Before the holidays I had a chance to speak with director Jaume Balaguero, co-creator of the [REC] series with Paco Plaza. After co-directing [REC] and [REC] 2 together, Plaza directed [REC] 3 and Balaguero returns to direct [REC] 4: Apocalypse, continuing the story of the Spanish zombie outbreak that began as a found footage horror movie.
Since [REC] 3 went its own direction with an outbreak at a wedding, [REC] 4 picks up from the end of [REC] 2 with reporter Angela Vidal (Manuela Velasco] being discovered in the infected building and taken to a military vessel for safety and further study. [REC] 4 is available Jan. 2 in theaters and on VOD from Magnet Releasing.
Nuke the Fridge: Do you prefer to approach a sequel starting right where the last one ended?
Jaume Balaguero: Yes. When I was involved with [REC] 2, the movie was a continuation of the first one. It started at the end of the first one, and in the fourth, I was really interested in taking the story at the point it was finished in the second one, because the third one was like a parallel story. It was happening at the same time as the first one and the second one, so I decided to take this point at the end of the second one and keep this iconic character Angela Vidal, the journalist in the first and second movies.
Nuke: Are you and Paco Plaza taking turns directing [REC] sequels now?
Jaume Balaguero: No, in fact we are not interested in making sequels. We made sequels of the [REC] series because of the success of the first and second one, but in fact normally we are not interested in making sequels. We are not working on [REC] 5. [REC] is finished with the fourth and now we are working on other original movies, and separately. Paco is making his movie and I am making my own movies now.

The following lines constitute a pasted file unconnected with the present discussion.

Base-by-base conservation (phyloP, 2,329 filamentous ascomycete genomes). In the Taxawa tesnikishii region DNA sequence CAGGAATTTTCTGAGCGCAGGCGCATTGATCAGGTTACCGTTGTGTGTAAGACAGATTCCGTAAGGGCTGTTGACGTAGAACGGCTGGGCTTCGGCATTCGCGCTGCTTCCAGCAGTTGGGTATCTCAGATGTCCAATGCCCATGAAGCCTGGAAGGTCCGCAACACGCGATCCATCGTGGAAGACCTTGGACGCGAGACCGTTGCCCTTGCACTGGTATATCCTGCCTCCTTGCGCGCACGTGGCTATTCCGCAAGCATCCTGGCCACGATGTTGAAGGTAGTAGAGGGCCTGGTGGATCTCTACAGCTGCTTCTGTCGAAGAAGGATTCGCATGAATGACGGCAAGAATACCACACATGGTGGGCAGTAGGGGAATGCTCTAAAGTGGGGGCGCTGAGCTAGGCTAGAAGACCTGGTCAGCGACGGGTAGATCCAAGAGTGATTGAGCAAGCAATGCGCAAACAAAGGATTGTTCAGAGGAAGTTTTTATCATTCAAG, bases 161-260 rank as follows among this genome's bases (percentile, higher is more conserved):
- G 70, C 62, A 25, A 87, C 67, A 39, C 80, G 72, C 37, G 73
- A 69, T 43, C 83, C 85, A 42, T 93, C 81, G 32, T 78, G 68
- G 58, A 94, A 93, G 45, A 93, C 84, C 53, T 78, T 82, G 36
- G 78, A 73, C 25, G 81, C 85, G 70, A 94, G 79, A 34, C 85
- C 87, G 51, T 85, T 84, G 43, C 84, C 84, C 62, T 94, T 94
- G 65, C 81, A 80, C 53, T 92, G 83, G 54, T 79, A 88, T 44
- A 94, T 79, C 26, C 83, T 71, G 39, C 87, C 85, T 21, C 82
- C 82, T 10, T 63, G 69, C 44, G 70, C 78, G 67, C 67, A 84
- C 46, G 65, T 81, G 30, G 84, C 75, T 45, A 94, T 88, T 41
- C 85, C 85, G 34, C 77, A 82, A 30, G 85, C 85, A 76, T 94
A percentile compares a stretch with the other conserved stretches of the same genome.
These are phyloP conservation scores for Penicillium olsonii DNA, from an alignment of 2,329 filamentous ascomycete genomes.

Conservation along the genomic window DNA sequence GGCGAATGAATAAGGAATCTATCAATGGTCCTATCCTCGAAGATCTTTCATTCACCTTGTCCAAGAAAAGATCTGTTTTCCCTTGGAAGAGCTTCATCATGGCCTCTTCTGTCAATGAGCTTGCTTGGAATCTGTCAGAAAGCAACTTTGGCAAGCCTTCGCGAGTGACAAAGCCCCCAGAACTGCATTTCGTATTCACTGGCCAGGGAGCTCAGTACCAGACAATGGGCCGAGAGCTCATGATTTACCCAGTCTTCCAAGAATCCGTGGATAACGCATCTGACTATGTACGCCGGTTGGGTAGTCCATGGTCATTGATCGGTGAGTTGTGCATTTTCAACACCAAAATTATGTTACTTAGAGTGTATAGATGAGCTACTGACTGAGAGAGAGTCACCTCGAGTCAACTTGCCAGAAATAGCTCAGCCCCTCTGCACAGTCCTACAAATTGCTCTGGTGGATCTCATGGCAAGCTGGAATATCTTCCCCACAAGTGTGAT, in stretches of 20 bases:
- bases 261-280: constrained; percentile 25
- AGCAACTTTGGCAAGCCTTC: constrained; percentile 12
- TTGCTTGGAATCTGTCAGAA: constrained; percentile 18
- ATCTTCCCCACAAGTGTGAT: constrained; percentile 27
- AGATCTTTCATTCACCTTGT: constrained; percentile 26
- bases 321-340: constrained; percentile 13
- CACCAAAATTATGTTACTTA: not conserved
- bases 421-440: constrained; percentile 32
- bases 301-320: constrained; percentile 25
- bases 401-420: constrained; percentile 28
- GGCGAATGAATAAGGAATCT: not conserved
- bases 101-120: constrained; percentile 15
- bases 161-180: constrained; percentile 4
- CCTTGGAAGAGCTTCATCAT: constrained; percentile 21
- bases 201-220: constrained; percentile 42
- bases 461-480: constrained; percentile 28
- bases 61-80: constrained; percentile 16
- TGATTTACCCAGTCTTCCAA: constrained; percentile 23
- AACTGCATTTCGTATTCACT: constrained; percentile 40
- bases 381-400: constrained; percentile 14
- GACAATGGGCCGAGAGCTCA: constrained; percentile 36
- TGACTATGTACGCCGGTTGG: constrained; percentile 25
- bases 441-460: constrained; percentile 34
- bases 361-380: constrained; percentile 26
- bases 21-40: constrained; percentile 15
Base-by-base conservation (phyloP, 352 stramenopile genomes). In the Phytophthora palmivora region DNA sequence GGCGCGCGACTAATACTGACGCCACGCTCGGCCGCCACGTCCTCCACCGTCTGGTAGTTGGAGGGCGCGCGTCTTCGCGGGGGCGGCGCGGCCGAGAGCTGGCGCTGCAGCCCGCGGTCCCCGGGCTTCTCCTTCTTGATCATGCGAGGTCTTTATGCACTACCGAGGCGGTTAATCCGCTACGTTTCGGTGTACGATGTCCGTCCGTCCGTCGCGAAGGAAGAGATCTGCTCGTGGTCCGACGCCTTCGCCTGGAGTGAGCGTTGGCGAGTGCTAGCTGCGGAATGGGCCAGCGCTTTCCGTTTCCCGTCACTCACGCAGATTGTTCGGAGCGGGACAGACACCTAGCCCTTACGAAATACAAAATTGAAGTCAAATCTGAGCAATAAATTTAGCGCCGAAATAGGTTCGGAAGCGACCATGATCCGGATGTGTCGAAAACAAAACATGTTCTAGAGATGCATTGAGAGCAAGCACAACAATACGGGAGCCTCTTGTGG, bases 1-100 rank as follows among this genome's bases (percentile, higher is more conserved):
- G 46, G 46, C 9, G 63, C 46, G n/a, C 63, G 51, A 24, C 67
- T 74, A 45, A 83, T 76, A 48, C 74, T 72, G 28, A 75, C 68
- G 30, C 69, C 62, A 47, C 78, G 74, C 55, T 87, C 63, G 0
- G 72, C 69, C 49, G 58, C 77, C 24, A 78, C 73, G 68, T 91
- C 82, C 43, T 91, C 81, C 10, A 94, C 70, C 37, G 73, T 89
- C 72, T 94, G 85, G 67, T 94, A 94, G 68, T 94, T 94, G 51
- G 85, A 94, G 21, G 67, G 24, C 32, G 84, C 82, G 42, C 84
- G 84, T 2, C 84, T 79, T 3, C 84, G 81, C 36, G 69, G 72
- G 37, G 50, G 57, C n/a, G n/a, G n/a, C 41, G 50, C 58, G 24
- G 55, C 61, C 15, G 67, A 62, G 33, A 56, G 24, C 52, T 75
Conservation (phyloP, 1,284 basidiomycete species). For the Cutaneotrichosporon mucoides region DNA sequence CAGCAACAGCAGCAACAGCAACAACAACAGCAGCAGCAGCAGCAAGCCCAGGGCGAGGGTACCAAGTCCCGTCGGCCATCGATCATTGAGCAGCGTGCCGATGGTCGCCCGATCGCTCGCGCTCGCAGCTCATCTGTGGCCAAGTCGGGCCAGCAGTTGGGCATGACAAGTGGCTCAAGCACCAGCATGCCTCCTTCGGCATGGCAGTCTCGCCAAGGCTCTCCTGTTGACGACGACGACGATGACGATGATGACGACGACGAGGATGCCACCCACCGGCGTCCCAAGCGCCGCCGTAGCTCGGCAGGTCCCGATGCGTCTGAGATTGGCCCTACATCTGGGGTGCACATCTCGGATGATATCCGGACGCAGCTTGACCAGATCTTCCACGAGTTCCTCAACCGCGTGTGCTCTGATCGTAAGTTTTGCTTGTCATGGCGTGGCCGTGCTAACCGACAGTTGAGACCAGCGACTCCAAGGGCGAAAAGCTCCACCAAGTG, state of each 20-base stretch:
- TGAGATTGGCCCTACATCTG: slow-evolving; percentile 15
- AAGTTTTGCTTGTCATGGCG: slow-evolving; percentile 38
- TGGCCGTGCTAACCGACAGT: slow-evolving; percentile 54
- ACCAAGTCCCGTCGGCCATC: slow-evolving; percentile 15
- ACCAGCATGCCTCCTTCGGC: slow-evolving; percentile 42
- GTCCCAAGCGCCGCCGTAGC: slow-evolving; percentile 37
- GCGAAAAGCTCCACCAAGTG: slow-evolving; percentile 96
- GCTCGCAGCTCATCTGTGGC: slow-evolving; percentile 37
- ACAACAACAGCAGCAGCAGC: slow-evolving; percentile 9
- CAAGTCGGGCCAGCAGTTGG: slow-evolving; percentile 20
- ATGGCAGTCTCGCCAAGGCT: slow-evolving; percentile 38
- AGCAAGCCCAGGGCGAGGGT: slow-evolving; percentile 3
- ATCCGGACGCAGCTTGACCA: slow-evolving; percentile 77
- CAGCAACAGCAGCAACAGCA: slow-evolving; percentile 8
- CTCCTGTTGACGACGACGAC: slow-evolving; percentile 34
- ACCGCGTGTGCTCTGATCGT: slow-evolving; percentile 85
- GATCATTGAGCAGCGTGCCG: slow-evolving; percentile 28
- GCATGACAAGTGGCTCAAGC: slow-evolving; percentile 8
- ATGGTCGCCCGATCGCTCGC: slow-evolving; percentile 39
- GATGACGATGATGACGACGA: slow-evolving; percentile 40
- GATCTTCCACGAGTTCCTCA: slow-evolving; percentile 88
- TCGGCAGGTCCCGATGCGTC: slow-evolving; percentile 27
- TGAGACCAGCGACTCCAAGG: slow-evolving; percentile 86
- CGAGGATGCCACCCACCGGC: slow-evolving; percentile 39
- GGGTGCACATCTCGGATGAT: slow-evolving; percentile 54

Nuke: Did you return to the exact same building as the first two [REC] movies?
Jaume Balaguero: Yes, [REC] 4 starts in the same building and we shot in the same building as the first two. It is an empty building in Barcelona and the owner of the building offers his building for movies. There’s a lot of Spanish movies taking place in that building.
Nuke: Why was it important to you to come back to the character of Angela?
Jaume Balaguero: For me it was the most important thing for this last chapter, for [REC] 4. I wanted to finish the saga with the same big character that entered the building in the first one. We entered that building in the first one with that girl and she became very iconic. A lot of people remember the first movie with the face of that girl. I thought it was very important to finish and leave the building and enter this boat with the same girl.
Nuke: Was Manuela Velasco disappointed she was not in [REC] 3?
Jaume Balaguero: No, she was not disappointed. In fact, she was not thinking about more in the series when I told her the idea of making the last one and invited her to be with us in that adventure. She was really excited to come back, but in fact when she saw [REC] 3 she loved it. She’s a big fan of the third one.
Nuke: Since [REC] 1 and 2 were in the found footage format, did you and Paco want to make [REC] 3 and 4 in different styles?